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Genome study shines light on genetic link to height
Date:9/2/2007

urvey, and a set of tall and short European American and Polish adults assembled for studies of height. This two-pronged approach enabled co-first author Guillaume Lettre, a researcher at the Broad Institute and Childrens Hospital Boston, and his colleagues to convincingly prove that the DNA variation in HMGA2 influences height.

The genomic find, though, is not the only indication that HMGA2 affects height. Previous studies in mice and humans revealed that a handful of rare stature disorders result from severe mutations in the gene. Taken together, the findings provide strong evidence for a role for HMGA2 in height. However, the identified SNP accounts for just 0.3% of the normal variability in human stature, which means there are probably many others yet to be found. To do this, researchers will need to study even larger groups of individuals.

Unlike most other complex traits, height is something that can be easily defined and measured in very large numbers of people, said Hirschhorn. Soon the scientific community will have access to many more large-scale genomic data sets, making it feasible to identify additional genes involved in height.

While surprisingly little is known about how genes hardwire humans for growth, some initial clues have already surfaced as a result of the HMGA2 discovery. The gene is active in the first months of fetal growth and shuts off shortly before birth, suggesting it orchestrates growth-related events early in human development. Moreover, it appears to influence the overall longitudinal growth of the skeleton, as scientists found that the T-to-C change in the genes DNA sequence correlates with an increased length of both the limbs and spine in young children. HMGA2 has also been implicated in certain forms of cancer. Thus, further studies may help dissect the relationship between normal growth and the deranged growth central to cancer.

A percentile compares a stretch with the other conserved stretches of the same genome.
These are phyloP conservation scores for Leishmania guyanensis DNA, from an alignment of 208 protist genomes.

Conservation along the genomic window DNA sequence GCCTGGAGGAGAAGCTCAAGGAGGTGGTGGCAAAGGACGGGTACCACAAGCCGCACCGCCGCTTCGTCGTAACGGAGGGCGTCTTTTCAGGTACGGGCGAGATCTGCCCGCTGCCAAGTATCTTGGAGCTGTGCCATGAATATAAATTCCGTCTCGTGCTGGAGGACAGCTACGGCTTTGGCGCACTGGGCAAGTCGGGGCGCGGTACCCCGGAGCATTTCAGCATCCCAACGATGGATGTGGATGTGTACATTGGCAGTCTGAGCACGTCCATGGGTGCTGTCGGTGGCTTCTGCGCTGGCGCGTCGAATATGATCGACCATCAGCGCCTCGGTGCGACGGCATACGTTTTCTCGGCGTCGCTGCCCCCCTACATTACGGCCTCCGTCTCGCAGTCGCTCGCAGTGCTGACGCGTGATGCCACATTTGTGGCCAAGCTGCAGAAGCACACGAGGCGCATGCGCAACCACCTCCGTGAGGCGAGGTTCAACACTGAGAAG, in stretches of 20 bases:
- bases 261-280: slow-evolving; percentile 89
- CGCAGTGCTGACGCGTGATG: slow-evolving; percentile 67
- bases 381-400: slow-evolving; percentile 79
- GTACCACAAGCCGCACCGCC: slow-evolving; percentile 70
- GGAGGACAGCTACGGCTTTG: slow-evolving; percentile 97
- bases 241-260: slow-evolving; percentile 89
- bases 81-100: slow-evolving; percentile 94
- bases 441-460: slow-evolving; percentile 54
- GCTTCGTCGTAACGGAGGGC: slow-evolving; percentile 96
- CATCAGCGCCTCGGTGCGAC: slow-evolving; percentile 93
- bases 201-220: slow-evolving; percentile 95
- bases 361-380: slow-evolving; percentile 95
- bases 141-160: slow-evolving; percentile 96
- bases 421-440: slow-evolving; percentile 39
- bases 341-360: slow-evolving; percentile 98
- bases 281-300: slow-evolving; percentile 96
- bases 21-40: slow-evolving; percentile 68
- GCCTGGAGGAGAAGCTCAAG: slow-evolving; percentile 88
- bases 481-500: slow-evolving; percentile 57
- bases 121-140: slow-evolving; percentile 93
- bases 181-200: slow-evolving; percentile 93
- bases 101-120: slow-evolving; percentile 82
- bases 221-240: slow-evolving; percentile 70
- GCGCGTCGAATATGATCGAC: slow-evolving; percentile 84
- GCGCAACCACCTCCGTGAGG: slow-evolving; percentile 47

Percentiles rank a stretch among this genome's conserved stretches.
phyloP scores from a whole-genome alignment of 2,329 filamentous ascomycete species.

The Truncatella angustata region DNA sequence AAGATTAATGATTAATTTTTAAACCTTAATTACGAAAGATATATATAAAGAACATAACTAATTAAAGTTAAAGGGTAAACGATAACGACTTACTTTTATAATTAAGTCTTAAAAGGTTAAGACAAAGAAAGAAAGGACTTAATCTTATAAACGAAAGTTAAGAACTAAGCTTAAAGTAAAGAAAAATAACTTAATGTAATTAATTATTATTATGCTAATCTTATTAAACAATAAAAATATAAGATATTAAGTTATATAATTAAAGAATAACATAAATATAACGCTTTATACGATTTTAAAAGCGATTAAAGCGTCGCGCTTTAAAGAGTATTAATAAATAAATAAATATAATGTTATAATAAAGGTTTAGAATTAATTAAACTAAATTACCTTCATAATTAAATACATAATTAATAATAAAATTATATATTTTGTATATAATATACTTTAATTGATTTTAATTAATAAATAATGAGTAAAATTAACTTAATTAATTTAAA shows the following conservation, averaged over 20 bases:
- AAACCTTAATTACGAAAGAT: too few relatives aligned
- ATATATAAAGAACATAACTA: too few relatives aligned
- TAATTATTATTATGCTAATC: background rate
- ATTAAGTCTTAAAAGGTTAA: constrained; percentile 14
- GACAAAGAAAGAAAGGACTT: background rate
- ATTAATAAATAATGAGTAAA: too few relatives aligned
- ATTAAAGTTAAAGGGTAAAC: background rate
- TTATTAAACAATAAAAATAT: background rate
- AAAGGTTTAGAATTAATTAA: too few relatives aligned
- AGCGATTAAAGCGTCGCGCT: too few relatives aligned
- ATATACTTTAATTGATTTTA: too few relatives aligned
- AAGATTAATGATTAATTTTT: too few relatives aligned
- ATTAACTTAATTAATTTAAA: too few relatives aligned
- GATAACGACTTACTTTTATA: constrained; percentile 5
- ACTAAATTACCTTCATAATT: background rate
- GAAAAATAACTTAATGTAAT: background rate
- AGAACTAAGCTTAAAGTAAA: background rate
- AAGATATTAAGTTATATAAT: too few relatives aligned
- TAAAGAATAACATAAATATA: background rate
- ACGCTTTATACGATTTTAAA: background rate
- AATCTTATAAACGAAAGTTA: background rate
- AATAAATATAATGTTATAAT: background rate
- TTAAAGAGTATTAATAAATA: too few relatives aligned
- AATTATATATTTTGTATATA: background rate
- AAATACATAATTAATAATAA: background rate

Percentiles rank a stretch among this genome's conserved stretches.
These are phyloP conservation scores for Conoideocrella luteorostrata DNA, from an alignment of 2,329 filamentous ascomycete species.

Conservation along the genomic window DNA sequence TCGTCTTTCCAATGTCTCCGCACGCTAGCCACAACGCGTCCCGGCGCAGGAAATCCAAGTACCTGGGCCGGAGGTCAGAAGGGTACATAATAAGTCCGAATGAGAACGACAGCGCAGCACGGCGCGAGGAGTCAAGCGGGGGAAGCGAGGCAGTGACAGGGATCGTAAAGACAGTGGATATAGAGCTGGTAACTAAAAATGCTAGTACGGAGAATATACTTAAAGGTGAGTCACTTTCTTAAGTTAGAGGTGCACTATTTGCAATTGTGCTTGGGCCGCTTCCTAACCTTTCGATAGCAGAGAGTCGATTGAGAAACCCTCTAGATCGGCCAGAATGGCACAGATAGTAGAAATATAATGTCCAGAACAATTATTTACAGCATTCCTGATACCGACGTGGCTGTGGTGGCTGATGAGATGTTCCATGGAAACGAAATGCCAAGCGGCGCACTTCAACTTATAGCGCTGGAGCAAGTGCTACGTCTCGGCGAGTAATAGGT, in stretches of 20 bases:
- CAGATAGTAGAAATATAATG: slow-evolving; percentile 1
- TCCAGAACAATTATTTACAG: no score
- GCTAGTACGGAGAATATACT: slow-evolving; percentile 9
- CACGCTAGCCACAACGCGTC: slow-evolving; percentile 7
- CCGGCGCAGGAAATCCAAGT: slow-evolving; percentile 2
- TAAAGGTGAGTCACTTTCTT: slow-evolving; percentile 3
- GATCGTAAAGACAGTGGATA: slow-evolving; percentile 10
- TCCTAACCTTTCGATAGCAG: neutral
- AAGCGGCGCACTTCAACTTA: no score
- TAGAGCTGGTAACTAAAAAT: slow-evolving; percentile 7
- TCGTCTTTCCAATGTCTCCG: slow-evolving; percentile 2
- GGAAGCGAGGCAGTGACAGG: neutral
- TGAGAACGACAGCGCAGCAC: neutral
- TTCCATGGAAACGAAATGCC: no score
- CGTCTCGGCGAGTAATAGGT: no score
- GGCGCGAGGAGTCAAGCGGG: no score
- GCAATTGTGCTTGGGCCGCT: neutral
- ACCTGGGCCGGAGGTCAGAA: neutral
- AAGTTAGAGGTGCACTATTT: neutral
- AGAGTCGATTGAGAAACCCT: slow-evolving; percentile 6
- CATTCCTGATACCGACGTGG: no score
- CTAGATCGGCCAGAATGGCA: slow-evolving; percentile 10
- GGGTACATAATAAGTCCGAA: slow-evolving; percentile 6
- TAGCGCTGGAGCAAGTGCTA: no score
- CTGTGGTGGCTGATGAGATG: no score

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Contact: Nicole Davis
ndavis@broad.mit.edu
617-258-0952
Broad Institute of MIT and Harvard
Source:Eurekalert

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